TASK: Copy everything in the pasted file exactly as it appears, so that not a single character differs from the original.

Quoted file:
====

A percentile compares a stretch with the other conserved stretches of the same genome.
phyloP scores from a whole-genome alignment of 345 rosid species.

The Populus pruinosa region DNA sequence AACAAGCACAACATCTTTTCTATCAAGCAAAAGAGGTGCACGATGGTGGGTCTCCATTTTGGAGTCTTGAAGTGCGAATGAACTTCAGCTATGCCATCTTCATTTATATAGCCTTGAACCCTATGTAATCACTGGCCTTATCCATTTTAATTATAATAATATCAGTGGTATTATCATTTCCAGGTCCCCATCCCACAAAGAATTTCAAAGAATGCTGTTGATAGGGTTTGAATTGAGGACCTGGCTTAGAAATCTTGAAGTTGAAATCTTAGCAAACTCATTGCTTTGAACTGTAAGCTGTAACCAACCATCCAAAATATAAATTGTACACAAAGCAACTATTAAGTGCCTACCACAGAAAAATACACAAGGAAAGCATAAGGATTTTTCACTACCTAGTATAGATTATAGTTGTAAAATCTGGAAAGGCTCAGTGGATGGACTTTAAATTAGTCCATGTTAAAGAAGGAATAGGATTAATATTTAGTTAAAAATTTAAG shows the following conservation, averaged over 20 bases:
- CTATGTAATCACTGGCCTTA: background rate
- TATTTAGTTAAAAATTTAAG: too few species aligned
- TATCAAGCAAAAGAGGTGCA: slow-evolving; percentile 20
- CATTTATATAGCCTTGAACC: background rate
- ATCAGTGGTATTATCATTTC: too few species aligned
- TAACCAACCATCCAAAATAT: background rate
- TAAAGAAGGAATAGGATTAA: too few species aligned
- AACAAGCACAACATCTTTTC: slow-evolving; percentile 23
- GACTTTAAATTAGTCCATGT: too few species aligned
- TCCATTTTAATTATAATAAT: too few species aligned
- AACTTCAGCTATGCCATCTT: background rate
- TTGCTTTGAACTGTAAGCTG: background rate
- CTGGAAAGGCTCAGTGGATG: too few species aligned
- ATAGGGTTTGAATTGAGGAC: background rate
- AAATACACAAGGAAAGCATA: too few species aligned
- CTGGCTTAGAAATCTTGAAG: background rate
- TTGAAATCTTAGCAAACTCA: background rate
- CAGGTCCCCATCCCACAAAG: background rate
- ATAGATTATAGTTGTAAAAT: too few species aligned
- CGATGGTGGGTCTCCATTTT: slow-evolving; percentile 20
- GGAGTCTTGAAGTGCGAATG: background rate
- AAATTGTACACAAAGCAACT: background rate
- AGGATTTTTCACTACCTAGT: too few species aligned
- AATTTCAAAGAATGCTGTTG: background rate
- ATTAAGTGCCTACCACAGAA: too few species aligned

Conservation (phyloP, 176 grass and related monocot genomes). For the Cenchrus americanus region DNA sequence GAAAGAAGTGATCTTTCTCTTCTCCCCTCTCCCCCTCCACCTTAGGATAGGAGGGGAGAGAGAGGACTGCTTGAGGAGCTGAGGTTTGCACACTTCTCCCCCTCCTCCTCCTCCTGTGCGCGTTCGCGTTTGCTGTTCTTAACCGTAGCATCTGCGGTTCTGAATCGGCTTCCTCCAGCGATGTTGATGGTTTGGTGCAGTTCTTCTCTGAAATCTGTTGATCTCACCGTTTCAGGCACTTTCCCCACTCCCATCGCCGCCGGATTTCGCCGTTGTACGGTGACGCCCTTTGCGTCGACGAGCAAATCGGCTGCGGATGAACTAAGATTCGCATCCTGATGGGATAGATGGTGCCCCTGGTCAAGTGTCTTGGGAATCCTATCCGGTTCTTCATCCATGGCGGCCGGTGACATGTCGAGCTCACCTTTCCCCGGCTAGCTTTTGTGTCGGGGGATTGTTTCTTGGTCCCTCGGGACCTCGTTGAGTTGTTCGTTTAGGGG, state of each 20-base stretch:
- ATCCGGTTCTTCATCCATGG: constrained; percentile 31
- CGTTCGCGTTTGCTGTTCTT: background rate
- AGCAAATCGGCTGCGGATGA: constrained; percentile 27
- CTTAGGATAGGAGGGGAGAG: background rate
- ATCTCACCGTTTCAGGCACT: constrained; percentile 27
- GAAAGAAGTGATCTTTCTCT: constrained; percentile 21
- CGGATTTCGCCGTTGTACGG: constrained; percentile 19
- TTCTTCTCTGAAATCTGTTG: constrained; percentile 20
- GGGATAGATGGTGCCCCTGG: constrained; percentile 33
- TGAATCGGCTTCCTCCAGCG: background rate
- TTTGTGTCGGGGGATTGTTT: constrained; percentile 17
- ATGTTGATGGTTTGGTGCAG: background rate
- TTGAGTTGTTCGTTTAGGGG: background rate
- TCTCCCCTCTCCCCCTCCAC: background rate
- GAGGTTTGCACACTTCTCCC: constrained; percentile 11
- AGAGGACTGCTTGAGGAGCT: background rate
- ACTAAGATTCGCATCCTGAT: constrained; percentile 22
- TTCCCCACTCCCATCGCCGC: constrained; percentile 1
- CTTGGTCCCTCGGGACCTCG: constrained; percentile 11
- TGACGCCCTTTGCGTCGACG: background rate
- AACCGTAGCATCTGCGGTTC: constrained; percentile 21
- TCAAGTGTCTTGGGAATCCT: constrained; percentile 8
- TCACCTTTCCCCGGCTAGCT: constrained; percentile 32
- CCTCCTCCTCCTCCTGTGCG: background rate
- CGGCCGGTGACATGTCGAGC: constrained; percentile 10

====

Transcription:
A percentile compares a stretch with the other conserved stretches of the same genome.
phyloP scores from a whole-genome alignment of 345 rosid species.

The Populus pruinosa region DNA sequence AACAAGCACAACATCTTTTCTATCAAGCAAAAGAGGTGCACGATGGTGGGTCTCCATTTTGGAGTCTTGAAGTGCGAATGAACTTCAGCTATGCCATCTTCATTTATATAGCCTTGAACCCTATGTAATCACTGGCCTTATCCATTTTAATTATAATAATATCAGTGGTATTATCATTTCCAGGTCCCCATCCCACAAAGAATTTCAAAGAATGCTGTTGATAGGGTTTGAATTGAGGACCTGGCTTAGAAATCTTGAAGTTGAAATCTTAGCAAACTCATTGCTTTGAACTGTAAGCTGTAACCAACCATCCAAAATATAAATTGTACACAAAGCAACTATTAAGTGCCTACCACAGAAAAATACACAAGGAAAGCATAAGGATTTTTCACTACCTAGTATAGATTATAGTTGTAAAATCTGGAAAGGCTCAGTGGATGGACTTTAAATTAGTCCATGTTAAAGAAGGAATAGGATTAATATTTAGTTAAAAATTTAAG shows the following conservation, averaged over 20 bases:
- CTATGTAATCACTGGCCTTA: background rate
- TATTTAGTTAAAAATTTAAG: too few species aligned
- TATCAAGCAAAAGAGGTGCA: slow-evolving; percentile 20
- CATTTATATAGCCTTGAACC: background rate
- ATCAGTGGTATTATCATTTC: too few species aligned
- TAACCAACCATCCAAAATAT: background rate
- TAAAGAAGGAATAGGATTAA: too few species aligned
- AACAAGCACAACATCTTTTC: slow-evolving; percentile 23
- GACTTTAAATTAGTCCATGT: too few species aligned
- TCCATTTTAATTATAATAAT: too few species aligned
- AACTTCAGCTATGCCATCTT: background rate
- TTGCTTTGAACTGTAAGCTG: background rate
- CTGGAAAGGCTCAGTGGATG: too few species aligned
- ATAGGGTTTGAATTGAGGAC: background rate
- AAATACACAAGGAAAGCATA: too few species aligned
- CTGGCTTAGAAATCTTGAAG: background rate
- TTGAAATCTTAGCAAACTCA: background rate
- CAGGTCCCCATCCCACAAAG: background rate
- ATAGATTATAGTTGTAAAAT: too few species aligned
- CGATGGTGGGTCTCCATTTT: slow-evolving; percentile 20
- GGAGTCTTGAAGTGCGAATG: background rate
- AAATTGTACACAAAGCAACT: background rate
- AGGATTTTTCACTACCTAGT: too few species aligned
- AATTTCAAAGAATGCTGTTG: background rate
- ATTAAGTGCCTACCACAGAA: too few species aligned

Conservation (phyloP, 176 grass and related monocot genomes). For the Cenchrus americanus region DNA sequence GAAAGAAGTGATCTTTCTCTTCTCCCCTCTCCCCCTCCACCTTAGGATAGGAGGGGAGAGAGAGGACTGCTTGAGGAGCTGAGGTTTGCACACTTCTCCCCCTCCTCCTCCTCCTGTGCGCGTTCGCGTTTGCTGTTCTTAACCGTAGCATCTGCGGTTCTGAATCGGCTTCCTCCAGCGATGTTGATGGTTTGGTGCAGTTCTTCTCTGAAATCTGTTGATCTCACCGTTTCAGGCACTTTCCCCACTCCCATCGCCGCCGGATTTCGCCGTTGTACGGTGACGCCCTTTGCGTCGACGAGCAAATCGGCTGCGGATGAACTAAGATTCGCATCCTGATGGGATAGATGGTGCCCCTGGTCAAGTGTCTTGGGAATCCTATCCGGTTCTTCATCCATGGCGGCCGGTGACATGTCGAGCTCACCTTTCCCCGGCTAGCTTTTGTGTCGGGGGATTGTTTCTTGGTCCCTCGGGACCTCGTTGAGTTGTTCGTTTAGGGG, state of each 20-base stretch:
- ATCCGGTTCTTCATCCATGG: constrained; percentile 31
- CGTTCGCGTTTGCTGTTCTT: background rate
- AGCAAATCGGCTGCGGATGA: constrained; percentile 27
- CTTAGGATAGGAGGGGAGAG: background rate
- ATCTCACCGTTTCAGGCACT: constrained; percentile 27
- GAAAGAAGTGATCTTTCTCT: constrained; percentile 21
- CGGATTTCGCCGTTGTACGG: constrained; percentile 19
- TTCTTCTCTGAAATCTGTTG: constrained; percentile 20
- GGGATAGATGGTGCCCCTGG: constrained; percentile 33
- TGAATCGGCTTCCTCCAGCG: background rate
- TTTGTGTCGGGGGATTGTTT: constrained; percentile 17
- ATGTTGATGGTTTGGTGCAG: background rate
- TTGAGTTGTTCGTTTAGGGG: background rate
- TCTCCCCTCTCCCCCTCCAC: background rate
- GAGGTTTGCACACTTCTCCC: constrained; percentile 11
- AGAGGACTGCTTGAGGAGCT: background rate
- ACTAAGATTCGCATCCTGAT: constrained; percentile 22
- TTCCCCACTCCCATCGCCGC: constrained; percentile 1
- CTTGGTCCCTCGGGACCTCG: constrained; percentile 11
- TGACGCCCTTTGCGTCGACG: background rate
- AACCGTAGCATCTGCGGTTC: constrained; percentile 21
- TCAAGTGTCTTGGGAATCCT: constrained; percentile 8
- TCACCTTTCCCCGGCTAGCT: constrained; percentile 32
- CCTCCTCCTCCTCCTGTGCG: background rate
- CGGCCGGTGACATGTCGAGC: constrained; percentile 10